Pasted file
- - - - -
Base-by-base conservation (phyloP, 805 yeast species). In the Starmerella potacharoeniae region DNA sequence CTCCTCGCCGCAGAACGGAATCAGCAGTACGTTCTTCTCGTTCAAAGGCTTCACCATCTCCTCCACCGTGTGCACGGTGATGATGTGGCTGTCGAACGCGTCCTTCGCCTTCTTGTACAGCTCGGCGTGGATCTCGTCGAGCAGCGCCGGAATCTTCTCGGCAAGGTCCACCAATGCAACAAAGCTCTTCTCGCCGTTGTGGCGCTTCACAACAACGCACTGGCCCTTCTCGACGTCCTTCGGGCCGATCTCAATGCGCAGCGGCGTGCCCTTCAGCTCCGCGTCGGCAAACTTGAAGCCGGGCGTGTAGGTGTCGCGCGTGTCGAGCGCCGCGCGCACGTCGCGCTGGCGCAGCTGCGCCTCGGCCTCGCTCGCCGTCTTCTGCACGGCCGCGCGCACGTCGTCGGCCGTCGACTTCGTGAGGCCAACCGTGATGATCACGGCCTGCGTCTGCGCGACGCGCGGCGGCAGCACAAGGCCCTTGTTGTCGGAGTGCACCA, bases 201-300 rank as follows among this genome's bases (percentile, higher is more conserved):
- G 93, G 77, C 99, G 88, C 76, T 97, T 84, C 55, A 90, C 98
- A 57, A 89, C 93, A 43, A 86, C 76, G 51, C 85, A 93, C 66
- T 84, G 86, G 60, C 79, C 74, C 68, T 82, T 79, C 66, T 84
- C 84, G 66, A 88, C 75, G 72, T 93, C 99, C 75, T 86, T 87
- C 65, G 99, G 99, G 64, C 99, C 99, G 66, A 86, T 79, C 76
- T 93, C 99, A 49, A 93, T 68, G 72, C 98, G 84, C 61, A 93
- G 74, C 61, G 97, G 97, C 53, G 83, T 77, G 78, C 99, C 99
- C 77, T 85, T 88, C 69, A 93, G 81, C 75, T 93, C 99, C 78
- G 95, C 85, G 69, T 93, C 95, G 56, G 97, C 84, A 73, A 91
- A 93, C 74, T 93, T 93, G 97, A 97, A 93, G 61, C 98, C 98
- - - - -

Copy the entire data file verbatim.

Base-by-base conservation (phyloP, 805 yeast species). In the Starmerella potacharoeniae region DNA sequence CTCCTCGCCGCAGAACGGAATCAGCAGTACGTTCTTCTCGTTCAAAGGCTTCACCATCTCCTCCACCGTGTGCACGGTGATGATGTGGCTGTCGAACGCGTCCTTCGCCTTCTTGTACAGCTCGGCGTGGATCTCGTCGAGCAGCGCCGGAATCTTCTCGGCAAGGTCCACCAATGCAACAAAGCTCTTCTCGCCGTTGTGGCGCTTCACAACAACGCACTGGCCCTTCTCGACGTCCTTCGGGCCGATCTCAATGCGCAGCGGCGTGCCCTTCAGCTCCGCGTCGGCAAACTTGAAGCCGGGCGTGTAGGTGTCGCGCGTGTCGAGCGCCGCGCGCACGTCGCGCTGGCGCAGCTGCGCCTCGGCCTCGCTCGCCGTCTTCTGCACGGCCGCGCGCACGTCGTCGGCCGTCGACTTCGTGAGGCCAACCGTGATGATCACGGCCTGCGTCTGCGCGACGCGCGGCGGCAGCACAAGGCCCTTGTTGTCGGAGTGCACCA, bases 201-300 rank as follows among this genome's bases (percentile, higher is more conserved):
- G 93, G 77, C 99, G 88, C 76, T 97, T 84, C 55, A 90, C 98
- A 57, A 89, C 93, A 43, A 86, C 76, G 51, C 85, A 93, C 66
- T 84, G 86, G 60, C 79, C 74, C 68, T 82, T 79, C 66, T 84
- C 84, G 66, A 88, C 75, G 72, T 93, C 99, C 75, T 86, T 87
- C 65, G 99, G 99, G 64, C 99, C 99, G 66, A 86, T 79, C 76
- T 93, C 99, A 49, A 93, T 68, G 72, C 98, G 84, C 61, A 93
- G 74, C 61, G 97, G 97, C 53, G 83, T 77, G 78, C 99, C 99
- C 77, T 85, T 88, C 69, A 93, G 81, C 75, T 93, C 99, C 78
- G 95, C 85, G 69, T 93, C 95, G 56, G 97, C 84, A 73, A 91
- A 93, C 74, T 93, T 93, G 97, A 97, A 93, G 61, C 98, C 98